Southwest Airlines is another example of a strong corporate culture. In an industry that’s better known for unhappy employees and dreadful customer service, Southwest Airlines’ culture encourages employees to go the extra mile to make customers happy. They are empowered to make decisions on their own. You can be a stellar employee at Southwest Airlines but to get ahead, you’ll need to consistently demonstrate how you took the initiative to live the culture.
Recreational equipment seller REI wants its employees vested in the outdoor culture that their customers live. They award grants to employees that submit proposals for challenging outdoor adventures. Employees can win outdoor gear to live the experience. They also get noticed for buying into the company culture.
At app company Evernote, there’s a different type of culture but the results are the same.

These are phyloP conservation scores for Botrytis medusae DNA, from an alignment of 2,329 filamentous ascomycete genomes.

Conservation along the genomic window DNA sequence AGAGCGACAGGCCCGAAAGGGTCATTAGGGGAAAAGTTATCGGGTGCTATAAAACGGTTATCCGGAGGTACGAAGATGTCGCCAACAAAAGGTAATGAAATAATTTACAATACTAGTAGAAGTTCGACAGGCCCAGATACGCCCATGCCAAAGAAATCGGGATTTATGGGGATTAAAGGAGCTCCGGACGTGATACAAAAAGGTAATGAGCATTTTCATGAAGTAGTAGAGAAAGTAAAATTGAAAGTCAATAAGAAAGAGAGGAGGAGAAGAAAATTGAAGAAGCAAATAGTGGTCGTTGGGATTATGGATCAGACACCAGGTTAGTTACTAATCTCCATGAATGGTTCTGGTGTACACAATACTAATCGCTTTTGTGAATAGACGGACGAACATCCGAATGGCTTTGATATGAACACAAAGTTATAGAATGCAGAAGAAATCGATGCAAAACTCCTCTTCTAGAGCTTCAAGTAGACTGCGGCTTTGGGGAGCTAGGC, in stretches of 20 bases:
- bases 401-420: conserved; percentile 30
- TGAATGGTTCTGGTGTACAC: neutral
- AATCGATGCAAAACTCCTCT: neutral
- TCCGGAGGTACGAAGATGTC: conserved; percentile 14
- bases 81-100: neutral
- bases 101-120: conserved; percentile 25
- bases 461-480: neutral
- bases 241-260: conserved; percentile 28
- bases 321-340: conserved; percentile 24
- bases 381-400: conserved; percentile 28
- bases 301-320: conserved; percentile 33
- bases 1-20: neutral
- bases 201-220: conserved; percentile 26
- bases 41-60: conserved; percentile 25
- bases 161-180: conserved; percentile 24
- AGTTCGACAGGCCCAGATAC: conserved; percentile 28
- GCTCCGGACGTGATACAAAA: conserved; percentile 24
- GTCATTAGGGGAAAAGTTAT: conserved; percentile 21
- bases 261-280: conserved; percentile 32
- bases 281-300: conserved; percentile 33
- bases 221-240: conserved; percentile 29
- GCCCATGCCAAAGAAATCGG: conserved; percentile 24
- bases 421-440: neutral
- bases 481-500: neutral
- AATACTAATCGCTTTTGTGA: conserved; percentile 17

“We try to have the kind of a culture that doesn’t value excuses…your job is to accomplish it, in spite of difficulty. And you’re rewarded for dealing with that.” – Phil Libin, Co-Founder, former CEO of Evernote
The Culture of Promotion
Beyond aligning your goals with corporate culture, you also need to pay attention to the way a company operates. Pay attention to who gets promoted and why. The people that advance in companies are typically a fit for the culture. You can learn from them.
You can also learn from the people that don’t rise in an organization as well.